Hair of the Dog
Welcome to another day in my life. Today is Friday and while it start off as another gorgeous day here in south Florida by late afternoon we were having wind gusts and thunderstorms. So unfortunately the rain will probably end up canceling City Walk that happens where I live in Wilton Manors. I hope you have had a safe and great week as I have.
Yesterday after I did my blog entry, I attended a meeting at Fusion about building local quilt panels for the National AIDS Quilt. It brought back many memories, some great and some sad, of when we first starting making quilts for friends in the 80s. All three of my partners and my god child who passed from AIDS have quilt panels. Not to mention more friends than I can count. So it was bittersweet but enjoyable to share my story and watch as others learned how to make quilt panels in memory of their loved ones.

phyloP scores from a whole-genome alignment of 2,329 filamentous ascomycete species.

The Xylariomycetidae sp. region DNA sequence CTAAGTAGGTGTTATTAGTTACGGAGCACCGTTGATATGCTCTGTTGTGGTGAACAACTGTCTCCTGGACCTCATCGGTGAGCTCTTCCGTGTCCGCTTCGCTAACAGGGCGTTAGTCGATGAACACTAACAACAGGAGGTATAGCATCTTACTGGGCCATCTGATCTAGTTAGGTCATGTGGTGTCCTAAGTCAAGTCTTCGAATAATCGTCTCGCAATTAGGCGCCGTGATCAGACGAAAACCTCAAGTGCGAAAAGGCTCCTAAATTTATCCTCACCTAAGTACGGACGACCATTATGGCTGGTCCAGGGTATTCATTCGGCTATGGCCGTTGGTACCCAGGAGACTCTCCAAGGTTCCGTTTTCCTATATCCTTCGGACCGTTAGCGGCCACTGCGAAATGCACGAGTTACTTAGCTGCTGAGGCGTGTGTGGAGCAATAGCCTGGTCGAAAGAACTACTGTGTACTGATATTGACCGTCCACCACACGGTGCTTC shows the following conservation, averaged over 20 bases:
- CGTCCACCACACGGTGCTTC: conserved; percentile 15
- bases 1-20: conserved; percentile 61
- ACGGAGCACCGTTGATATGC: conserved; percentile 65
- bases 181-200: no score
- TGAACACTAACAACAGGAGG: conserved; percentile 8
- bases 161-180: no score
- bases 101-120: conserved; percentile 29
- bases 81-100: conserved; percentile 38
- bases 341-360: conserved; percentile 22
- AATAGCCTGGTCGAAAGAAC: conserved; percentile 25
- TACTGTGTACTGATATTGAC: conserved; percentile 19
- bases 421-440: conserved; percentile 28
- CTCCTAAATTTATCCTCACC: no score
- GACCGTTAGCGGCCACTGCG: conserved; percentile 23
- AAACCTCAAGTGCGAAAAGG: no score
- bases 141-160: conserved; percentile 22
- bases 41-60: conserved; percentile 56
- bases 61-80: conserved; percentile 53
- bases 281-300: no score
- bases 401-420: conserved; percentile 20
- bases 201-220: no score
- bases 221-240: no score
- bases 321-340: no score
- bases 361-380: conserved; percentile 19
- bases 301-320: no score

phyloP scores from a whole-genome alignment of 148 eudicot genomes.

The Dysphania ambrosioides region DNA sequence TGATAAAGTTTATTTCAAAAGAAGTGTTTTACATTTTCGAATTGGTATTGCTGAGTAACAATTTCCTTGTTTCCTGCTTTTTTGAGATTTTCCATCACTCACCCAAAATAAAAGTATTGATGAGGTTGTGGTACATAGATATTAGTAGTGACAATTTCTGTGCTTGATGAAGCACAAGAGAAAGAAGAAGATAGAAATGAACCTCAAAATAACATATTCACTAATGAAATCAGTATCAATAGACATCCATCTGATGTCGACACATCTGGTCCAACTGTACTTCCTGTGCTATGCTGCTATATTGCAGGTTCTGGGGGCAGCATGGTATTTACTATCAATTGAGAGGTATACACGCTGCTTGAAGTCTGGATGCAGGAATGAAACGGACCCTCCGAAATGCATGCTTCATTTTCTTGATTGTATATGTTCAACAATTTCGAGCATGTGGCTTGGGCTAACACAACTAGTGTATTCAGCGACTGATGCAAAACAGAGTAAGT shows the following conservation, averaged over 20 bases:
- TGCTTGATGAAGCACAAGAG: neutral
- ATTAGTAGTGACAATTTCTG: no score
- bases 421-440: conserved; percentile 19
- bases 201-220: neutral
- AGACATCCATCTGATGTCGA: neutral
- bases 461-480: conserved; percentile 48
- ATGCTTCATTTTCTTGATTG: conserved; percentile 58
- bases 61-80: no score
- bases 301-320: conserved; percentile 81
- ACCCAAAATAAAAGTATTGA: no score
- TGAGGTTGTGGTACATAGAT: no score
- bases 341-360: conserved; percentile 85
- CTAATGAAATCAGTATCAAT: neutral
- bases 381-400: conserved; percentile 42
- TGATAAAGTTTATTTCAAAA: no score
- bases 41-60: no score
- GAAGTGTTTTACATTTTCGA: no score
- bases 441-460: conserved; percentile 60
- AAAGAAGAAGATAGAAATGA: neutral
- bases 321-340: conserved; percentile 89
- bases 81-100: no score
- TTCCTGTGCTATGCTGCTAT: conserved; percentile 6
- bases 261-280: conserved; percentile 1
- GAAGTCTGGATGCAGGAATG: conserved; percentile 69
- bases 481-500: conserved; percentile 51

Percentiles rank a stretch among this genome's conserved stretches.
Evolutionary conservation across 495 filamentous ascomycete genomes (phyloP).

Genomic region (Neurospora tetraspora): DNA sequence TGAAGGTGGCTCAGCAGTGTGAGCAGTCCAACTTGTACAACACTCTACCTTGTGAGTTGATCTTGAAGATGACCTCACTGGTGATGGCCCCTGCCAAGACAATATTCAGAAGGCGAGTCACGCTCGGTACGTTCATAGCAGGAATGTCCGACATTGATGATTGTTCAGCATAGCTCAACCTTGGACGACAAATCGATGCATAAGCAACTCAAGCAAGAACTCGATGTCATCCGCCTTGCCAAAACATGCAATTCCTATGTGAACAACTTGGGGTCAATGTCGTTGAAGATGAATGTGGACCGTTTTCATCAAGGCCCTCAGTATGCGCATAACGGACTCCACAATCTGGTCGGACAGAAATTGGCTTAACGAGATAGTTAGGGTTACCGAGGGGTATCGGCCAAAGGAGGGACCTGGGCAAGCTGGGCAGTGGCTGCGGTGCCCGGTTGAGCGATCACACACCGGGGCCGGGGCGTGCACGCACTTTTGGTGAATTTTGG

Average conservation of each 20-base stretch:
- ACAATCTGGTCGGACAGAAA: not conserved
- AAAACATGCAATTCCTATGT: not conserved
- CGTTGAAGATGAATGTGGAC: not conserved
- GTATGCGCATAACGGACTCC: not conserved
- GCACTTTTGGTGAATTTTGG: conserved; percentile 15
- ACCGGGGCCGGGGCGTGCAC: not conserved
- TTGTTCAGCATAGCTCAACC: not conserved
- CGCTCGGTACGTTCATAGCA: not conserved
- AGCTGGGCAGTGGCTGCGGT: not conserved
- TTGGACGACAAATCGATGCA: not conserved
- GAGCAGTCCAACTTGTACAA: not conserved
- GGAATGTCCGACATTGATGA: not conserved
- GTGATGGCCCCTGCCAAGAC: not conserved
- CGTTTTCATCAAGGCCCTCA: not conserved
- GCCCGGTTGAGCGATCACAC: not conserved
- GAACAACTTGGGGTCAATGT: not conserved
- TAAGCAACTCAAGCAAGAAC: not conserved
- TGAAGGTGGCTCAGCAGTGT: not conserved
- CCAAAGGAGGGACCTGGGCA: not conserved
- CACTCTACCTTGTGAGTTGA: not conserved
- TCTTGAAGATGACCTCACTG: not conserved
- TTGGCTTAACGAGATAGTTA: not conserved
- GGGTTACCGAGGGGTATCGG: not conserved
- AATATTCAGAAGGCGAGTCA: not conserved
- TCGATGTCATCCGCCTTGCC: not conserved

My day today was pretty much routine with dog walks, working on emails and trying to get some exercise. It was the first time I have worked out my legs in a few month since the stroke. So even thought I took it easy I am sure I will be feeling it tomorrow. But you have to start somewhere. I am still too young to let my body fall apart and old enough for it to happen very easily.
I have been talking in my last few blogs about adherence and HIV medications. Today, I would like to talk about some things that might help you to take your treatment properly.